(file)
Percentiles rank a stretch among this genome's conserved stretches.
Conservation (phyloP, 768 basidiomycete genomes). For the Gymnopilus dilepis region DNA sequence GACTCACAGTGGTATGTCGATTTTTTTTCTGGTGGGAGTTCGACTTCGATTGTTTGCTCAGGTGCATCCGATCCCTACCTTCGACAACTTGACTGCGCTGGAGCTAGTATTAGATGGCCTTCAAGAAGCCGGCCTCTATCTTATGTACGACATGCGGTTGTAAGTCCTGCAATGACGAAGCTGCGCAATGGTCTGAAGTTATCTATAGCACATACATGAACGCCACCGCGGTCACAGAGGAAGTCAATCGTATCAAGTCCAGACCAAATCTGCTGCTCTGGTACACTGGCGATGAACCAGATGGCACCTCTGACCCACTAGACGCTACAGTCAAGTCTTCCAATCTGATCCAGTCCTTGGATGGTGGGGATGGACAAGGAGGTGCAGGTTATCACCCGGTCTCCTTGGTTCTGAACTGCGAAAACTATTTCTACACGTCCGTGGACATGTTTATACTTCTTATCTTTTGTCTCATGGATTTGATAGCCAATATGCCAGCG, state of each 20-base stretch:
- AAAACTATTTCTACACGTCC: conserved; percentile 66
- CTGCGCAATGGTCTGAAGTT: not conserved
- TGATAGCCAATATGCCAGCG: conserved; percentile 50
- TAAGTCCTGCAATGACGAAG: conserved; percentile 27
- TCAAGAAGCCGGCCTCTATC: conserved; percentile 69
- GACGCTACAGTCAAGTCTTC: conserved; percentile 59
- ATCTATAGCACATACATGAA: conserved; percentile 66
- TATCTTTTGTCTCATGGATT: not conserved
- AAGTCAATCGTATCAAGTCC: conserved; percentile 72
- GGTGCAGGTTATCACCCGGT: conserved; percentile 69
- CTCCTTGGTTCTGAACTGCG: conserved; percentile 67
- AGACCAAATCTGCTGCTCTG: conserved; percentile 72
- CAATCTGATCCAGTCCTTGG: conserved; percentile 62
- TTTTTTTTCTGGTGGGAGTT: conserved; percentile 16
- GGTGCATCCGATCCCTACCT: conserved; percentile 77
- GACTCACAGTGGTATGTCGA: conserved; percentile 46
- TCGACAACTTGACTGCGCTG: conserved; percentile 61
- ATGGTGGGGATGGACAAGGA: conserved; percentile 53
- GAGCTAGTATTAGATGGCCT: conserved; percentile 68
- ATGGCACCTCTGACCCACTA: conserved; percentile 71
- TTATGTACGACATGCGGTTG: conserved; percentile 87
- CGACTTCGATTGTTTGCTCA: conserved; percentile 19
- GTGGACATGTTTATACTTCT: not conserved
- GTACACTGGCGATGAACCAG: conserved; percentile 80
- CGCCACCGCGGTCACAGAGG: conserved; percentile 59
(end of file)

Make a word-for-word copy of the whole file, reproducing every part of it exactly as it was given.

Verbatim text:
Percentiles rank a stretch among this genome's conserved stretches.
Conservation (phyloP, 768 basidiomycete genomes). For the Gymnopilus dilepis region DNA sequence GACTCACAGTGGTATGTCGATTTTTTTTCTGGTGGGAGTTCGACTTCGATTGTTTGCTCAGGTGCATCCGATCCCTACCTTCGACAACTTGACTGCGCTGGAGCTAGTATTAGATGGCCTTCAAGAAGCCGGCCTCTATCTTATGTACGACATGCGGTTGTAAGTCCTGCAATGACGAAGCTGCGCAATGGTCTGAAGTTATCTATAGCACATACATGAACGCCACCGCGGTCACAGAGGAAGTCAATCGTATCAAGTCCAGACCAAATCTGCTGCTCTGGTACACTGGCGATGAACCAGATGGCACCTCTGACCCACTAGACGCTACAGTCAAGTCTTCCAATCTGATCCAGTCCTTGGATGGTGGGGATGGACAAGGAGGTGCAGGTTATCACCCGGTCTCCTTGGTTCTGAACTGCGAAAACTATTTCTACACGTCCGTGGACATGTTTATACTTCTTATCTTTTGTCTCATGGATTTGATAGCCAATATGCCAGCG, state of each 20-base stretch:
- AAAACTATTTCTACACGTCC: conserved; percentile 66
- CTGCGCAATGGTCTGAAGTT: not conserved
- TGATAGCCAATATGCCAGCG: conserved; percentile 50
- TAAGTCCTGCAATGACGAAG: conserved; percentile 27
- TCAAGAAGCCGGCCTCTATC: conserved; percentile 69
- GACGCTACAGTCAAGTCTTC: conserved; percentile 59
- ATCTATAGCACATACATGAA: conserved; percentile 66
- TATCTTTTGTCTCATGGATT: not conserved
- AAGTCAATCGTATCAAGTCC: conserved; percentile 72
- GGTGCAGGTTATCACCCGGT: conserved; percentile 69
- CTCCTTGGTTCTGAACTGCG: conserved; percentile 67
- AGACCAAATCTGCTGCTCTG: conserved; percentile 72
- CAATCTGATCCAGTCCTTGG: conserved; percentile 62
- TTTTTTTTCTGGTGGGAGTT: conserved; percentile 16
- GGTGCATCCGATCCCTACCT: conserved; percentile 77
- GACTCACAGTGGTATGTCGA: conserved; percentile 46
- TCGACAACTTGACTGCGCTG: conserved; percentile 61
- ATGGTGGGGATGGACAAGGA: conserved; percentile 53
- GAGCTAGTATTAGATGGCCT: conserved; percentile 68
- ATGGCACCTCTGACCCACTA: conserved; percentile 71
- TTATGTACGACATGCGGTTG: conserved; percentile 87
- CGACTTCGATTGTTTGCTCA: conserved; percentile 19
- GTGGACATGTTTATACTTCT: not conserved
- GTACACTGGCGATGAACCAG: conserved; percentile 80
- CGCCACCGCGGTCACAGAGG: conserved; percentile 59